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Federal Reserve keeps interest rates unchanged

22 September 2017

As the Federal Reserve signals an end to its decade of unconventional monetary stimulus, divergence between the policies of the US and Asian central banks is growing, a stark contrast to an era when regional rate moves closely tracked the United States.

While some investors said the Fed's tone was more hawkish than expected others were happy Fed Chair Janet Yellen reiterated her stance that balance sheet reduction would be data dependent.

The market started this week amid increased expectations of one more interest rate hike in 2017.

On Wednesday, the Fed left rates unchanged, hovering between 1% and 1.25%.

Despite almost seven years of uninterrupted job creation and a very low unemployment rate of 4.3 per cent, inflationary pressures and wage gains have been tepid at best, something that has baffled economists given the strong labor market.

According to Fed officials' projections, the core PCE index is expected to rise 1.5 percent this year and 1.9 percent next year, lower than the 1.7 percent and 2 percent forecasts in June.

"The hint of a rate hike in December was no surprise to us and we reiterate our stand, that it is not likely to unravel the market's bullish posture in anticipation of tax cuts", said Peter Cardillo, chief market economist at First Standard Financial.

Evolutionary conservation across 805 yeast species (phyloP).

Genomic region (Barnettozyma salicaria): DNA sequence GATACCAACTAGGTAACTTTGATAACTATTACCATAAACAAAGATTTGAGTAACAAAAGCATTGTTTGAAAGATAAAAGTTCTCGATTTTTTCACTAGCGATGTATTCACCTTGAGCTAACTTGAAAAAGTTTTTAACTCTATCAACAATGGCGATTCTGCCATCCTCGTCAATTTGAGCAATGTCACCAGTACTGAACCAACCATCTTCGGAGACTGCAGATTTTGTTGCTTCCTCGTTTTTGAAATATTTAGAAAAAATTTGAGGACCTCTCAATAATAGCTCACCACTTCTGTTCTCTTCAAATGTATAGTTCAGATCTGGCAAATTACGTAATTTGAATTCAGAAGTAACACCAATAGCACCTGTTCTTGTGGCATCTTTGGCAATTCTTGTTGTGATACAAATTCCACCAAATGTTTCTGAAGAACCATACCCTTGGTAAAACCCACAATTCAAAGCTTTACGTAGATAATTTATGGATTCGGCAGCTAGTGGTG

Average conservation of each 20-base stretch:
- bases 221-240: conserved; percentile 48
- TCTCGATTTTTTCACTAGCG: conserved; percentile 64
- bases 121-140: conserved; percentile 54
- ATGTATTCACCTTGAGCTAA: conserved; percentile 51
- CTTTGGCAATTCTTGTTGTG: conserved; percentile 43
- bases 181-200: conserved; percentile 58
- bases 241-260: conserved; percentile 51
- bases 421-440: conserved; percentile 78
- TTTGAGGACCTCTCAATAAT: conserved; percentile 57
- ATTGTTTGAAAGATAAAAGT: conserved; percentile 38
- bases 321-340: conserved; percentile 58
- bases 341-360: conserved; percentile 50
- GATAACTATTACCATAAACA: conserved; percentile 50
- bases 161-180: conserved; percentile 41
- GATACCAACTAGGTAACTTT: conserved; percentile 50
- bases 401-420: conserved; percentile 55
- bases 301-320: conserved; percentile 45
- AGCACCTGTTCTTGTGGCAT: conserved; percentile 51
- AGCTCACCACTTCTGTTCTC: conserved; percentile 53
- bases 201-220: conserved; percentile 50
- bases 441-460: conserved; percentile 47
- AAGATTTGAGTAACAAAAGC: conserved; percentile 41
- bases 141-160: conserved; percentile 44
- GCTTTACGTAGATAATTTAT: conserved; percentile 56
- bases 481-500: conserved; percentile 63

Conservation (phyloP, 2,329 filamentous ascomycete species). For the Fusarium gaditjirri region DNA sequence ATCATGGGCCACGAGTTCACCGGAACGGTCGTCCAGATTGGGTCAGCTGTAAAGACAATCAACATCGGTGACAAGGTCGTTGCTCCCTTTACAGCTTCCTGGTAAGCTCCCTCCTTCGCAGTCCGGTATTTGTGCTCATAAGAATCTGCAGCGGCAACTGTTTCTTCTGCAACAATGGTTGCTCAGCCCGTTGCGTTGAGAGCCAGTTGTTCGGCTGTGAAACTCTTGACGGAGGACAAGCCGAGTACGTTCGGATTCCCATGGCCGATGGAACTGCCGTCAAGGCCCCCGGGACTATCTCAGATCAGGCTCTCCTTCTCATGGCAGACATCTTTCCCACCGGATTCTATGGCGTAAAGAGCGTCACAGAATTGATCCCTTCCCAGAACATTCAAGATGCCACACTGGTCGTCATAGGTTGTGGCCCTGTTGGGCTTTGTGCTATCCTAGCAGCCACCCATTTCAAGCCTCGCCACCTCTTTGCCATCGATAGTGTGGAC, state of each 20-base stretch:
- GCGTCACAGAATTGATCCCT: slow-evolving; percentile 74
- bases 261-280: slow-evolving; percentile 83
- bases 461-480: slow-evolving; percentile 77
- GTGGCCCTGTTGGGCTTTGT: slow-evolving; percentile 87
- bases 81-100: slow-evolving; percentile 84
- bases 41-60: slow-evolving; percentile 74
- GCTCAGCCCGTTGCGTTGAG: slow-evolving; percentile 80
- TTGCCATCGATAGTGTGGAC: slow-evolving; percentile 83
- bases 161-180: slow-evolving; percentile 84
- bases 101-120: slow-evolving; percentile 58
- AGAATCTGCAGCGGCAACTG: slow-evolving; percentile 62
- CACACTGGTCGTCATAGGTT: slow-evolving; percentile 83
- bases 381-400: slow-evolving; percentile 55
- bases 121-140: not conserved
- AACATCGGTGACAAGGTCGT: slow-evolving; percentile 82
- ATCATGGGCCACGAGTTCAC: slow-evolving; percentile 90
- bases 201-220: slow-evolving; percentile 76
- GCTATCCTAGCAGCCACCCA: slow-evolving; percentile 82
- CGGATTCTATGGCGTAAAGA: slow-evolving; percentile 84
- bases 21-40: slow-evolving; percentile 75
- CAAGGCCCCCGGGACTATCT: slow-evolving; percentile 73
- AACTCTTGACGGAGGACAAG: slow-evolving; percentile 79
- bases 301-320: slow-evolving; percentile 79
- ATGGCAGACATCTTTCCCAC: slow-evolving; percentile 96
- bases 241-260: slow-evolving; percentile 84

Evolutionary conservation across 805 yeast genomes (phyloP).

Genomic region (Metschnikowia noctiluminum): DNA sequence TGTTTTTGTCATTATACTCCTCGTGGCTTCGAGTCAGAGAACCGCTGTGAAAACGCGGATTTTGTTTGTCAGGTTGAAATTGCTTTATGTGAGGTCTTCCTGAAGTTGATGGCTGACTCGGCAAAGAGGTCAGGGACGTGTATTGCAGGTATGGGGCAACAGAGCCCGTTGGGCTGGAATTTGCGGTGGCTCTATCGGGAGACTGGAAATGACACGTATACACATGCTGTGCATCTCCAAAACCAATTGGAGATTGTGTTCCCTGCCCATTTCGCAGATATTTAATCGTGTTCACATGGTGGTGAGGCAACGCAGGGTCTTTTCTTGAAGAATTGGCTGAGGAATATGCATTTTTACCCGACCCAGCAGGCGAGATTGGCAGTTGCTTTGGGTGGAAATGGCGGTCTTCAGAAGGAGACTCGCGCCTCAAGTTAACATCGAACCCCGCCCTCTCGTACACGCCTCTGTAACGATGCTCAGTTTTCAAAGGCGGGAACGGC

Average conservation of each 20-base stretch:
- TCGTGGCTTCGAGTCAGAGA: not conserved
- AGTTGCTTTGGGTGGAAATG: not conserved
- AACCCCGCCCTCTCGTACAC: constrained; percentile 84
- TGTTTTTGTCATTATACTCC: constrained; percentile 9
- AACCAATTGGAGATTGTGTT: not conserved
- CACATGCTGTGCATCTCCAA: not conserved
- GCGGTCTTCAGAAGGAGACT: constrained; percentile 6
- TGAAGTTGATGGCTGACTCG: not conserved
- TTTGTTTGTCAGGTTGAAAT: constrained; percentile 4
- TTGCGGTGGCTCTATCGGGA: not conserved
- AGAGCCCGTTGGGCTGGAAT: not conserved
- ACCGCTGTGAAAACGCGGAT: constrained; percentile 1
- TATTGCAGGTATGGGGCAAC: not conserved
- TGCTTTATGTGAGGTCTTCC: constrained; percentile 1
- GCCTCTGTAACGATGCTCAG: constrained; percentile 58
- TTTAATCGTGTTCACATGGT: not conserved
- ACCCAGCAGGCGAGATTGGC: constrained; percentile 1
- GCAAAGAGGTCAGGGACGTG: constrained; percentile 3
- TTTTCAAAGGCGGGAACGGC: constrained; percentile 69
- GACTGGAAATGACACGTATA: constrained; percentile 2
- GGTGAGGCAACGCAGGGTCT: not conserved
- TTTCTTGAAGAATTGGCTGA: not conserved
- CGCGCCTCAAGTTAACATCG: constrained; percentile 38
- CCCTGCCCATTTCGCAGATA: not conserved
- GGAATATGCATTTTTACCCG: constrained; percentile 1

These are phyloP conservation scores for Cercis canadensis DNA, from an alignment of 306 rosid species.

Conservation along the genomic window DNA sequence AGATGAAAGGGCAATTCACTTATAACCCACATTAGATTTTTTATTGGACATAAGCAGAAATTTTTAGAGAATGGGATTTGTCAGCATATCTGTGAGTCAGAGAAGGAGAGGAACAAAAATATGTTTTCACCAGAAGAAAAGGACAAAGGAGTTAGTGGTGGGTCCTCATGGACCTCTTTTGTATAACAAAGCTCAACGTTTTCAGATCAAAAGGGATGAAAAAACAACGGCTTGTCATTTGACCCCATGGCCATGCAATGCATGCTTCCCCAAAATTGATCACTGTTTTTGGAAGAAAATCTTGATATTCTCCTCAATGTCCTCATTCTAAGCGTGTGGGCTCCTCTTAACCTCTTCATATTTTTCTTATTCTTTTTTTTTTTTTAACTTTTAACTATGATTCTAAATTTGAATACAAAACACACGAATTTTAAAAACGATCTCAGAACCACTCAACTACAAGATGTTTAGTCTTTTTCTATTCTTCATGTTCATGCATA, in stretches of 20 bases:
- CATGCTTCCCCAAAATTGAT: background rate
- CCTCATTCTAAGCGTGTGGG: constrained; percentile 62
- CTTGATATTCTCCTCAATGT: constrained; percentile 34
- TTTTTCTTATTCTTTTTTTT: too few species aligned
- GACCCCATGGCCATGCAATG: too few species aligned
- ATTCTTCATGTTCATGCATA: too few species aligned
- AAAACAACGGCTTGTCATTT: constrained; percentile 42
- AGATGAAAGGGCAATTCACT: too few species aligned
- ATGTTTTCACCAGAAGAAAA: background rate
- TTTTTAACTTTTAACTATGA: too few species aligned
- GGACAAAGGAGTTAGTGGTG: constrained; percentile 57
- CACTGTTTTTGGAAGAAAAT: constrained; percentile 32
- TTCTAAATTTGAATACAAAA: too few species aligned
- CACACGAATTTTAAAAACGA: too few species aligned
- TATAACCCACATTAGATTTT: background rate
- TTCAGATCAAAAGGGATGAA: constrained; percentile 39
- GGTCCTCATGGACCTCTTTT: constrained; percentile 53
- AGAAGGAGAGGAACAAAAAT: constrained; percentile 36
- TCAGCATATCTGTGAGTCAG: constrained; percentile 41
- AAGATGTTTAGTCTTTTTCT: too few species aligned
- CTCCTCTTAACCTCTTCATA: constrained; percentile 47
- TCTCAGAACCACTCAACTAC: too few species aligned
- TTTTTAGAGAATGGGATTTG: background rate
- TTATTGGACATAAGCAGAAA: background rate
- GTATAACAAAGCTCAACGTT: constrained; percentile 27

"The Fed took another step on its path of lovely normalization, announcing that the gradual balance sheet reduction will start next month and limiting revisions to both projections and policy guidance", said Mohamed El-Erian, Chief Economic Adviser at Allianz, in California. They now expect there will likely be two hikes, down from three.

In its policy statement, the Fed took note of Hurricanes Harvey, Irma and Maria which it said had devastated many communities. That's the point at which its benchmark rate is considered to be neither stimulating economic growth nor restraining it. One vacancy about to open is the seat of Vice Chairman Stanley Fischer, who is stepping down next month.

Something amusing happened at the September Federal Reserve meeting: The central bank's resolve to raise interest rates appeared to rise, even as the bank's own forecasts pointed to arguments against doing so.

In response to the Great Recession in 2008, the Fed built up its portfolio of government and mortgage-backed bonds.

At 2:58 p.m. ET, the Dow Jones Industrial Average fell 36.4 points, or 0.16 percent, to 22,376.19, the S&P 500 lost 4.73 points, or 0.19 percent, to 2,503.51 and the Nasdaq Composite dropped 21.34 points, or 0.33 percent, to 6,434.71.

Financial markets are largely subdued as investors remain cautious ahead of the Federal Reserve's announcement of its monetary policy meeting.

Futures markets are now pointing to a 60.5% chance of a December rate increase, according to Bloomberg's World Interest Rate Probability data.

While the decision to shrink the Fed's balance sheet is much expected, when and how the Fed will manipulate its target for short-term interest rates is less clear.

The S&P and the Dow ended slightly higher on Wednesday, adding to their string of closing records, while the tech-heavy Nasdaq ended slightly lower weighed down by Apple. Germany's DAX Index rose 0.3 percent, while France's CAC 40 Index climbed 0.5 percent. The S&P 500 strengthened as the week progressed.

The dollar was also trading in narrow ranges, edging down to 111.50 yen from 111.58 yen the day before.

Federal Reserve keeps interest rates unchanged